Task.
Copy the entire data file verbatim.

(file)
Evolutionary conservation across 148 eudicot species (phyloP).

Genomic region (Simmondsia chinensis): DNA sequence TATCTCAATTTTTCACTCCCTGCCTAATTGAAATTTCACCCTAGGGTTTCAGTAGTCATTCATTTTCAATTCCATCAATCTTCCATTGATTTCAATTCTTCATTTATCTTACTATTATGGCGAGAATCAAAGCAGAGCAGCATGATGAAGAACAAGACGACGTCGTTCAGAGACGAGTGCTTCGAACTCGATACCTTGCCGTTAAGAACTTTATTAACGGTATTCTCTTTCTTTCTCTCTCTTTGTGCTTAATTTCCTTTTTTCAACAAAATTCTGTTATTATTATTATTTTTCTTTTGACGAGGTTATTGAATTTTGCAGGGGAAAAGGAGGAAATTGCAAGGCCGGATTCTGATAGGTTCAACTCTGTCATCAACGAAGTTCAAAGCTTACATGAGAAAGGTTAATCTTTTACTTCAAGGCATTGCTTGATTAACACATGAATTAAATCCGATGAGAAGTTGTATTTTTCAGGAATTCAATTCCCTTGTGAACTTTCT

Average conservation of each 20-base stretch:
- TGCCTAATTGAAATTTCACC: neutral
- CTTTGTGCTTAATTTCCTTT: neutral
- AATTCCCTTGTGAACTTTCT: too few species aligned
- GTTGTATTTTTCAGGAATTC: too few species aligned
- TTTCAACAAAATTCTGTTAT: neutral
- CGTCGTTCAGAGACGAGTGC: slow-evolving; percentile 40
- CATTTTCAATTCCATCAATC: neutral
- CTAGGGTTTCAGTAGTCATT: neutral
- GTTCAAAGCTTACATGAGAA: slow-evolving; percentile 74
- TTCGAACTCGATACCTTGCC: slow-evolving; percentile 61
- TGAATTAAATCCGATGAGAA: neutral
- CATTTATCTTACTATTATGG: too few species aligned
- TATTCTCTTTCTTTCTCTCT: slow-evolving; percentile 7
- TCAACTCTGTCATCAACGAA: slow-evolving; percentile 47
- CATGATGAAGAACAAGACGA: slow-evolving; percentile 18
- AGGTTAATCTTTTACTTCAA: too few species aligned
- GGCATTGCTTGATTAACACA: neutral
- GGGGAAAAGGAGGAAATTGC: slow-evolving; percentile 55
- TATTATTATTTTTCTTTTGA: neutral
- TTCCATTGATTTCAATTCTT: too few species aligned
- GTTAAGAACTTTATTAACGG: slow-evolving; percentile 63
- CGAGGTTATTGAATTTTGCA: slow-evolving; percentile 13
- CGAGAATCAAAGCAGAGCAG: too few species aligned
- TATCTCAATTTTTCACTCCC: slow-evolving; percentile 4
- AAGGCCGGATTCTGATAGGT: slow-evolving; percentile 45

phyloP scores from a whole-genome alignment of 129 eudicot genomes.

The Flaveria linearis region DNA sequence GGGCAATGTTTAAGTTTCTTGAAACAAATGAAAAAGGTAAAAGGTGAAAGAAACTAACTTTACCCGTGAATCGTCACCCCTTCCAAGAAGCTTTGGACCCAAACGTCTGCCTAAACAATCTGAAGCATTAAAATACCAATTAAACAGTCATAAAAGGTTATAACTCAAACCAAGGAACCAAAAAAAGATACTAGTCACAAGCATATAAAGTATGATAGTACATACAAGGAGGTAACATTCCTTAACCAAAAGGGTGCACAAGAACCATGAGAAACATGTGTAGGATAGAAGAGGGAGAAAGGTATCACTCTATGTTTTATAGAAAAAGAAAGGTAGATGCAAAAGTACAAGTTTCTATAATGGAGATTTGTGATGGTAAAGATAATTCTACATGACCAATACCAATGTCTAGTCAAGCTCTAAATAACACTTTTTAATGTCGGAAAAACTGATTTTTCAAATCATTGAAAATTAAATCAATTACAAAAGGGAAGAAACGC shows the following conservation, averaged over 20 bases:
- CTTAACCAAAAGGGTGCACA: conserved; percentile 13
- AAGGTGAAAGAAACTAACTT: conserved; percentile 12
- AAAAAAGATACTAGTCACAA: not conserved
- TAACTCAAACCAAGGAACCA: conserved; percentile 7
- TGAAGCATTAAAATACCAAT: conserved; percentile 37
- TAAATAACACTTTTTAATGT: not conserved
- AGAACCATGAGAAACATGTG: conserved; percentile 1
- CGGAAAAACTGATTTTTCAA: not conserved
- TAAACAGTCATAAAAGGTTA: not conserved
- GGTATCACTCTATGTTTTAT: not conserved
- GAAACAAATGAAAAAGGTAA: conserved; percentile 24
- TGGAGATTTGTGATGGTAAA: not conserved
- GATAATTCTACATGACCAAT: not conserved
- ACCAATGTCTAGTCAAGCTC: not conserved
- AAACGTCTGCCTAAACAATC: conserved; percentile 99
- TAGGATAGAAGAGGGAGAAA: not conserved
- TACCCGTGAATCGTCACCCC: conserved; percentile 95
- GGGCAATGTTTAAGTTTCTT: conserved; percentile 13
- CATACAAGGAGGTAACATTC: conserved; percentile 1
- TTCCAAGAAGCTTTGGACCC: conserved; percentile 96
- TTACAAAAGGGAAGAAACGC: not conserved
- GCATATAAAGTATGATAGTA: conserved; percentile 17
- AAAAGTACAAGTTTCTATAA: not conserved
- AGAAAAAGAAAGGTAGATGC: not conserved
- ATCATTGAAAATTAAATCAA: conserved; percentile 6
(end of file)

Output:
Evolutionary conservation across 148 eudicot species (phyloP).

Genomic region (Simmondsia chinensis): DNA sequence TATCTCAATTTTTCACTCCCTGCCTAATTGAAATTTCACCCTAGGGTTTCAGTAGTCATTCATTTTCAATTCCATCAATCTTCCATTGATTTCAATTCTTCATTTATCTTACTATTATGGCGAGAATCAAAGCAGAGCAGCATGATGAAGAACAAGACGACGTCGTTCAGAGACGAGTGCTTCGAACTCGATACCTTGCCGTTAAGAACTTTATTAACGGTATTCTCTTTCTTTCTCTCTCTTTGTGCTTAATTTCCTTTTTTCAACAAAATTCTGTTATTATTATTATTTTTCTTTTGACGAGGTTATTGAATTTTGCAGGGGAAAAGGAGGAAATTGCAAGGCCGGATTCTGATAGGTTCAACTCTGTCATCAACGAAGTTCAAAGCTTACATGAGAAAGGTTAATCTTTTACTTCAAGGCATTGCTTGATTAACACATGAATTAAATCCGATGAGAAGTTGTATTTTTCAGGAATTCAATTCCCTTGTGAACTTTCT

Average conservation of each 20-base stretch:
- TGCCTAATTGAAATTTCACC: neutral
- CTTTGTGCTTAATTTCCTTT: neutral
- AATTCCCTTGTGAACTTTCT: too few species aligned
- GTTGTATTTTTCAGGAATTC: too few species aligned
- TTTCAACAAAATTCTGTTAT: neutral
- CGTCGTTCAGAGACGAGTGC: slow-evolving; percentile 40
- CATTTTCAATTCCATCAATC: neutral
- CTAGGGTTTCAGTAGTCATT: neutral
- GTTCAAAGCTTACATGAGAA: slow-evolving; percentile 74
- TTCGAACTCGATACCTTGCC: slow-evolving; percentile 61
- TGAATTAAATCCGATGAGAA: neutral
- CATTTATCTTACTATTATGG: too few species aligned
- TATTCTCTTTCTTTCTCTCT: slow-evolving; percentile 7
- TCAACTCTGTCATCAACGAA: slow-evolving; percentile 47
- CATGATGAAGAACAAGACGA: slow-evolving; percentile 18
- AGGTTAATCTTTTACTTCAA: too few species aligned
- GGCATTGCTTGATTAACACA: neutral
- GGGGAAAAGGAGGAAATTGC: slow-evolving; percentile 55
- TATTATTATTTTTCTTTTGA: neutral
- TTCCATTGATTTCAATTCTT: too few species aligned
- GTTAAGAACTTTATTAACGG: slow-evolving; percentile 63
- CGAGGTTATTGAATTTTGCA: slow-evolving; percentile 13
- CGAGAATCAAAGCAGAGCAG: too few species aligned
- TATCTCAATTTTTCACTCCC: slow-evolving; percentile 4
- AAGGCCGGATTCTGATAGGT: slow-evolving; percentile 45

phyloP scores from a whole-genome alignment of 129 eudicot genomes.

The Flaveria linearis region DNA sequence GGGCAATGTTTAAGTTTCTTGAAACAAATGAAAAAGGTAAAAGGTGAAAGAAACTAACTTTACCCGTGAATCGTCACCCCTTCCAAGAAGCTTTGGACCCAAACGTCTGCCTAAACAATCTGAAGCATTAAAATACCAATTAAACAGTCATAAAAGGTTATAACTCAAACCAAGGAACCAAAAAAAGATACTAGTCACAAGCATATAAAGTATGATAGTACATACAAGGAGGTAACATTCCTTAACCAAAAGGGTGCACAAGAACCATGAGAAACATGTGTAGGATAGAAGAGGGAGAAAGGTATCACTCTATGTTTTATAGAAAAAGAAAGGTAGATGCAAAAGTACAAGTTTCTATAATGGAGATTTGTGATGGTAAAGATAATTCTACATGACCAATACCAATGTCTAGTCAAGCTCTAAATAACACTTTTTAATGTCGGAAAAACTGATTTTTCAAATCATTGAAAATTAAATCAATTACAAAAGGGAAGAAACGC shows the following conservation, averaged over 20 bases:
- CTTAACCAAAAGGGTGCACA: conserved; percentile 13
- AAGGTGAAAGAAACTAACTT: conserved; percentile 12
- AAAAAAGATACTAGTCACAA: not conserved
- TAACTCAAACCAAGGAACCA: conserved; percentile 7
- TGAAGCATTAAAATACCAAT: conserved; percentile 37
- TAAATAACACTTTTTAATGT: not conserved
- AGAACCATGAGAAACATGTG: conserved; percentile 1
- CGGAAAAACTGATTTTTCAA: not conserved
- TAAACAGTCATAAAAGGTTA: not conserved
- GGTATCACTCTATGTTTTAT: not conserved
- GAAACAAATGAAAAAGGTAA: conserved; percentile 24
- TGGAGATTTGTGATGGTAAA: not conserved
- GATAATTCTACATGACCAAT: not conserved
- ACCAATGTCTAGTCAAGCTC: not conserved
- AAACGTCTGCCTAAACAATC: conserved; percentile 99
- TAGGATAGAAGAGGGAGAAA: not conserved
- TACCCGTGAATCGTCACCCC: conserved; percentile 95
- GGGCAATGTTTAAGTTTCTT: conserved; percentile 13
- CATACAAGGAGGTAACATTC: conserved; percentile 1
- TTCCAAGAAGCTTTGGACCC: conserved; percentile 96
- TTACAAAAGGGAAGAAACGC: not conserved
- GCATATAAAGTATGATAGTA: conserved; percentile 17
- AAAAGTACAAGTTTCTATAA: not conserved
- AGAAAAAGAAAGGTAGATGC: not conserved
- ATCATTGAAAATTAAATCAA: conserved; percentile 6